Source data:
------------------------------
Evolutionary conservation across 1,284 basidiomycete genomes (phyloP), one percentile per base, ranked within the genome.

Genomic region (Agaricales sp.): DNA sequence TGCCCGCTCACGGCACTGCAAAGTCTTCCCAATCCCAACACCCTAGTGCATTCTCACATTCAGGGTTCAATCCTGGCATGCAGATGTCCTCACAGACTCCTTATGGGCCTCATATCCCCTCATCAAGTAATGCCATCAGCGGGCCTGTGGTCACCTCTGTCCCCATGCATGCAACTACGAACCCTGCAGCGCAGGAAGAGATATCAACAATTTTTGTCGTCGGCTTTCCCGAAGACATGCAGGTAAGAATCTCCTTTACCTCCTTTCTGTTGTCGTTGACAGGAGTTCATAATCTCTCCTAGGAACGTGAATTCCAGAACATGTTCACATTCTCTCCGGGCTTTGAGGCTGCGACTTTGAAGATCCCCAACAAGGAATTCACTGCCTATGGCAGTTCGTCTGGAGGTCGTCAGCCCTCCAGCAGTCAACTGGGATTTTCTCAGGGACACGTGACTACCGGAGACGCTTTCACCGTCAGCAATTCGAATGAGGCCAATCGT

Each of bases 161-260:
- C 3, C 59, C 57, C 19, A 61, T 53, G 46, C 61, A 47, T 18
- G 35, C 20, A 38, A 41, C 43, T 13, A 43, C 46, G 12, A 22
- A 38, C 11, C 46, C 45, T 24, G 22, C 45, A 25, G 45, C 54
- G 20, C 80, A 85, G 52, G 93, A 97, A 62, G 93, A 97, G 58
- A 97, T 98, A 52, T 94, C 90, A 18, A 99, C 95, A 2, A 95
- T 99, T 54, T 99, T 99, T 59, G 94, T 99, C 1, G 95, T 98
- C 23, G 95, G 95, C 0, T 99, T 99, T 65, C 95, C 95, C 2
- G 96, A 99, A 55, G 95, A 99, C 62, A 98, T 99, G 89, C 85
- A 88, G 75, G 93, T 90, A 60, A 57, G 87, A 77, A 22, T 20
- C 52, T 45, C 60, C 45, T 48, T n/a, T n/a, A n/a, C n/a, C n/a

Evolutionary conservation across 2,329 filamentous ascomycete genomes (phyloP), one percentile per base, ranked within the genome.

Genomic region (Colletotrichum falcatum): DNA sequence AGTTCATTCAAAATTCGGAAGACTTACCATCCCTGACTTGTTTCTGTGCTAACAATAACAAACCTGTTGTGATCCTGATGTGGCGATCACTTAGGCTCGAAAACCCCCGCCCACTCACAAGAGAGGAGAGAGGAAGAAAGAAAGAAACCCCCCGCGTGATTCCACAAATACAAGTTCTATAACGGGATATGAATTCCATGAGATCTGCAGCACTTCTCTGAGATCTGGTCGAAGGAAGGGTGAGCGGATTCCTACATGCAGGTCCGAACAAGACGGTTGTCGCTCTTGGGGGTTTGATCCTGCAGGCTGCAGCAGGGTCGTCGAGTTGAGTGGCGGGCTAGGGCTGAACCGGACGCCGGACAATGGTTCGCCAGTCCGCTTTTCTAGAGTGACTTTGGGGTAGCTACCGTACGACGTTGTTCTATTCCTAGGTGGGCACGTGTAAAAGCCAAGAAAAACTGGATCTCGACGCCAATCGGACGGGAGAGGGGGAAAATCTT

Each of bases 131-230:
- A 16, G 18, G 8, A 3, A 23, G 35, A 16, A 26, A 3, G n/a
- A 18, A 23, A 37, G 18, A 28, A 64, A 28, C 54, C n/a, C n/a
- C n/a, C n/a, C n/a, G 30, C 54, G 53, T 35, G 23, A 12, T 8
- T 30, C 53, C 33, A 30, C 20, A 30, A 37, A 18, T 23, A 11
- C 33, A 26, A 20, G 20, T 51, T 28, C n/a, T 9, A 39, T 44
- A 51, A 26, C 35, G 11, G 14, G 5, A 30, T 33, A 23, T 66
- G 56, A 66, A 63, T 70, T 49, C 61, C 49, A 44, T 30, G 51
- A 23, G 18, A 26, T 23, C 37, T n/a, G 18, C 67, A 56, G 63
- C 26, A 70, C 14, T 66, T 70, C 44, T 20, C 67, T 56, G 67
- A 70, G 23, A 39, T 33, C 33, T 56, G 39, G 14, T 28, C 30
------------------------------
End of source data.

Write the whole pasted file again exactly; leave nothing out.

Evolutionary conservation across 1,284 basidiomycete genomes (phyloP), one percentile per base, ranked within the genome.

Genomic region (Agaricales sp.): DNA sequence TGCCCGCTCACGGCACTGCAAAGTCTTCCCAATCCCAACACCCTAGTGCATTCTCACATTCAGGGTTCAATCCTGGCATGCAGATGTCCTCACAGACTCCTTATGGGCCTCATATCCCCTCATCAAGTAATGCCATCAGCGGGCCTGTGGTCACCTCTGTCCCCATGCATGCAACTACGAACCCTGCAGCGCAGGAAGAGATATCAACAATTTTTGTCGTCGGCTTTCCCGAAGACATGCAGGTAAGAATCTCCTTTACCTCCTTTCTGTTGTCGTTGACAGGAGTTCATAATCTCTCCTAGGAACGTGAATTCCAGAACATGTTCACATTCTCTCCGGGCTTTGAGGCTGCGACTTTGAAGATCCCCAACAAGGAATTCACTGCCTATGGCAGTTCGTCTGGAGGTCGTCAGCCCTCCAGCAGTCAACTGGGATTTTCTCAGGGACACGTGACTACCGGAGACGCTTTCACCGTCAGCAATTCGAATGAGGCCAATCGT

Each of bases 161-260:
- C 3, C 59, C 57, C 19, A 61, T 53, G 46, C 61, A 47, T 18
- G 35, C 20, A 38, A 41, C 43, T 13, A 43, C 46, G 12, A 22
- A 38, C 11, C 46, C 45, T 24, G 22, C 45, A 25, G 45, C 54
- G 20, C 80, A 85, G 52, G 93, A 97, A 62, G 93, A 97, G 58
- A 97, T 98, A 52, T 94, C 90, A 18, A 99, C 95, A 2, A 95
- T 99, T 54, T 99, T 99, T 59, G 94, T 99, C 1, G 95, T 98
- C 23, G 95, G 95, C 0, T 99, T 99, T 65, C 95, C 95, C 2
- G 96, A 99, A 55, G 95, A 99, C 62, A 98, T 99, G 89, C 85
- A 88, G 75, G 93, T 90, A 60, A 57, G 87, A 77, A 22, T 20
- C 52, T 45, C 60, C 45, T 48, T n/a, T n/a, A n/a, C n/a, C n/a

Evolutionary conservation across 2,329 filamentous ascomycete genomes (phyloP), one percentile per base, ranked within the genome.

Genomic region (Colletotrichum falcatum): DNA sequence AGTTCATTCAAAATTCGGAAGACTTACCATCCCTGACTTGTTTCTGTGCTAACAATAACAAACCTGTTGTGATCCTGATGTGGCGATCACTTAGGCTCGAAAACCCCCGCCCACTCACAAGAGAGGAGAGAGGAAGAAAGAAAGAAACCCCCCGCGTGATTCCACAAATACAAGTTCTATAACGGGATATGAATTCCATGAGATCTGCAGCACTTCTCTGAGATCTGGTCGAAGGAAGGGTGAGCGGATTCCTACATGCAGGTCCGAACAAGACGGTTGTCGCTCTTGGGGGTTTGATCCTGCAGGCTGCAGCAGGGTCGTCGAGTTGAGTGGCGGGCTAGGGCTGAACCGGACGCCGGACAATGGTTCGCCAGTCCGCTTTTCTAGAGTGACTTTGGGGTAGCTACCGTACGACGTTGTTCTATTCCTAGGTGGGCACGTGTAAAAGCCAAGAAAAACTGGATCTCGACGCCAATCGGACGGGAGAGGGGGAAAATCTT

Each of bases 131-230:
- A 16, G 18, G 8, A 3, A 23, G 35, A 16, A 26, A 3, G n/a
- A 18, A 23, A 37, G 18, A 28, A 64, A 28, C 54, C n/a, C n/a
- C n/a, C n/a, C n/a, G 30, C 54, G 53, T 35, G 23, A 12, T 8
- T 30, C 53, C 33, A 30, C 20, A 30, A 37, A 18, T 23, A 11
- C 33, A 26, A 20, G 20, T 51, T 28, C n/a, T 9, A 39, T 44
- A 51, A 26, C 35, G 11, G 14, G 5, A 30, T 33, A 23, T 66
- G 56, A 66, A 63, T 70, T 49, C 61, C 49, A 44, T 30, G 51
- A 23, G 18, A 26, T 23, C 37, T n/a, G 18, C 67, A 56, G 63
- C 26, A 70, C 14, T 66, T 70, C 44, T 20, C 67, T 56, G 67
- A 70, G 23, A 39, T 33, C 33, T 56, G 39, G 14, T 28, C 30